I enjoyed [b:Tipping the Velvet|56373|Tipping the Velvet|Sarah Waters|http://d202m5krfqbpi5.cloudfront.net/books/1309286660s/56373.jpg|1013794], and so was excited to read this book, reputed to be the author’s best. Fingersmith is a fun read, with a gripping plot and well-developed characters. It’s also darker than Tipping the Velvet, in a fairly lurid way (I’m not talking about the sex, of which there isn’t much), and the plot doesn’t really stand up to scrutiny.
Fingersmith is one of those books you won’t want to read too many reviews about before diving in, lest they spoil the surprises that are half the fun. It begins with a young thief, Sue, who joins a plot to swindle an heiress out of her fortune. This being a Sarah Waters book, attraction develops between Sue and the heiress and.... you’ll have to read it to find out the rest! The book had me staying up much later than I’d intended to find out what happens next, which had not happened to me for awhile. Certainly a lot of fun.
The plot is also the source of some problems, however. The first big twist set very high expectations, which the rest of the story failed to meet, and the rationale behind that twist doesn’t make much logical sense, as it’s hard to see how that course of events would benefit anyone. There's really no reason for Sue to be put in the asylum "in Maud's place"--the only reason Maud was going to go there was so Gentleman wouldn't have to put up with her. Clearly, he decided he could put up with her (perhaps prematurely), and Sue didn't pose a danger to anyone, having only gotten involved for Mrs. Sucksby's sake anyway. Maud seemed to think she needed a decoy, but it's unclear why; if the uncle had cared enough to seek her out he would have quickly discovered that Sue was not Maud and gone on to look for Maud at the same starting point as if there were no Sue.
There are also a few other problems of the “why doesn’t she just....?” variety. Back to the asylum, Sue's "insanity" was based on denying that she was Maud, so why didn't she just "remember" her identity and announce that she'd been cured? There was some indication that maybe Gentleman would've had to sign her out, but still this seemed like a good strategy to me, and much better than just endlessly protesting that she's totally sane, and it's all a conspiracy, you've gotta believe her!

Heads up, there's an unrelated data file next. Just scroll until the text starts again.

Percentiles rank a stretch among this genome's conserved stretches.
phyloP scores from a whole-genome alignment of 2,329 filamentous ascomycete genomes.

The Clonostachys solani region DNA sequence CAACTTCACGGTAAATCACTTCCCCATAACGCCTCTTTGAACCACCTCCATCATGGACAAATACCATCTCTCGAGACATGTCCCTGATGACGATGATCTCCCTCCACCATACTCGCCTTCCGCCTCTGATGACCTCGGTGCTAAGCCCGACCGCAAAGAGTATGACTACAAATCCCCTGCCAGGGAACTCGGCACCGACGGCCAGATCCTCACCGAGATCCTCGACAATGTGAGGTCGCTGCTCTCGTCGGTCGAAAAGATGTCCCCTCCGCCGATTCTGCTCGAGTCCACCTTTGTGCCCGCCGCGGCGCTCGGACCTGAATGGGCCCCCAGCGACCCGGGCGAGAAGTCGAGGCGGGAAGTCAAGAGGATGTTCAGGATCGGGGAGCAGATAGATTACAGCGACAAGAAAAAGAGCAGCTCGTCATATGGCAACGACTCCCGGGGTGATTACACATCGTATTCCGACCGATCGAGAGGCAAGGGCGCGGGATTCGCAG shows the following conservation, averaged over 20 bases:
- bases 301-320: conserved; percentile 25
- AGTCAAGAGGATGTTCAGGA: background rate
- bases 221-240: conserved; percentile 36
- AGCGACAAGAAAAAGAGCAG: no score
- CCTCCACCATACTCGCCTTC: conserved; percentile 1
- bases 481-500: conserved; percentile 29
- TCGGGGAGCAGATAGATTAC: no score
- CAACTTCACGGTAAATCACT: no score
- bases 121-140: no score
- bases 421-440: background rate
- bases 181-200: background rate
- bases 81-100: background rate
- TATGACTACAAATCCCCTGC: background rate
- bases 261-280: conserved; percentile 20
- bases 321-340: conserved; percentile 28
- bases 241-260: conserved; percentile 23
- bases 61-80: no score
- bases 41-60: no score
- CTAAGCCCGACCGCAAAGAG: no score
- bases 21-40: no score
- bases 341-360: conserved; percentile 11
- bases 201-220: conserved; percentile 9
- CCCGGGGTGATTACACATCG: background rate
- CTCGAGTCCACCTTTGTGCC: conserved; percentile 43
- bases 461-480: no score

Meanwhile, some of the problems with which Waters torments her heroines are just so absurd that I couldn’t even feel bad for them (and I wanted to! I had a soft spot for these crazy girls. Especially Maud, who seriously needs a therapist). To be fair, Tipping the Velvet has its over-the-top elements as well and I suspect that for many of Waters’s fans this is a feature not a bug; Fingersmith has been called “Dickensian,” and Dickens was no stranger to melodrama (I say this as someone who mostly likes Dickens). Finally, while the slow pacing and attention to detail work well at the beginning to develop the setting and characters, later in the book this drags the plot down, leaving too few pages for the rushed resolution. I mean, c'mon, I liked these two together but their history was a really terrible basis for a relationship. If they were going to get together I wanted more than 5 pages to see how that was going to work. I'm also unconvinced that Maud's commercializing her sexuality through writing porn was at all empowering, but that may have been intentional. Since her mental health was never great.
All that said, the book still has a lot going for it. The writing style is fluid and Waters does a great job with atmosphere and period detail. The book explores the seamy underbelly of Victorian society, from abusive asylums where inconvenient women could be locked away for years, to the sale of pornography (yep, the Victorians were hypocrites). The character development, particularly of the two protagonists, is very good, and Waters uses the dual first person narration to great effect. You really get a sense of how the narrators think differently, in subtle ways, and revisiting some of the same events with a different set of eyes is occasionally humorous and consistently fascinating. Sue's complete failure to fake the lady's maid role convincingly was both adorable and hilarious. I had been wondering how she could possibly pull it off with like 3 days' preparation. After all, this is England, and aren't the English supposed to be able to tell your exact position in society and the occupations of both of your parents based solely on your accent?
On a couple of occasions I wanted to say “But that isn’t how it happened!” only to realize.... wait a minute.... everyone is unreliable, and everyone tends to view events in the light most favorable to themselves. In general I’m skeptical of authors trying to write multiple narrators, but if you want to see it done right, read this book.
Overall then, a compelling and well-written story, as long as you don’t mind some plot contrivances. This is really 3.5 stars, but I’m rounding up to 4 because I had a lot of fun with it, and because the author does a great job with character and point-of-view. I would recommend this to those who their historical fiction closer to the literary end of the spectrum, but there’s enough plot to satisfy those who typically avoid literary books as well.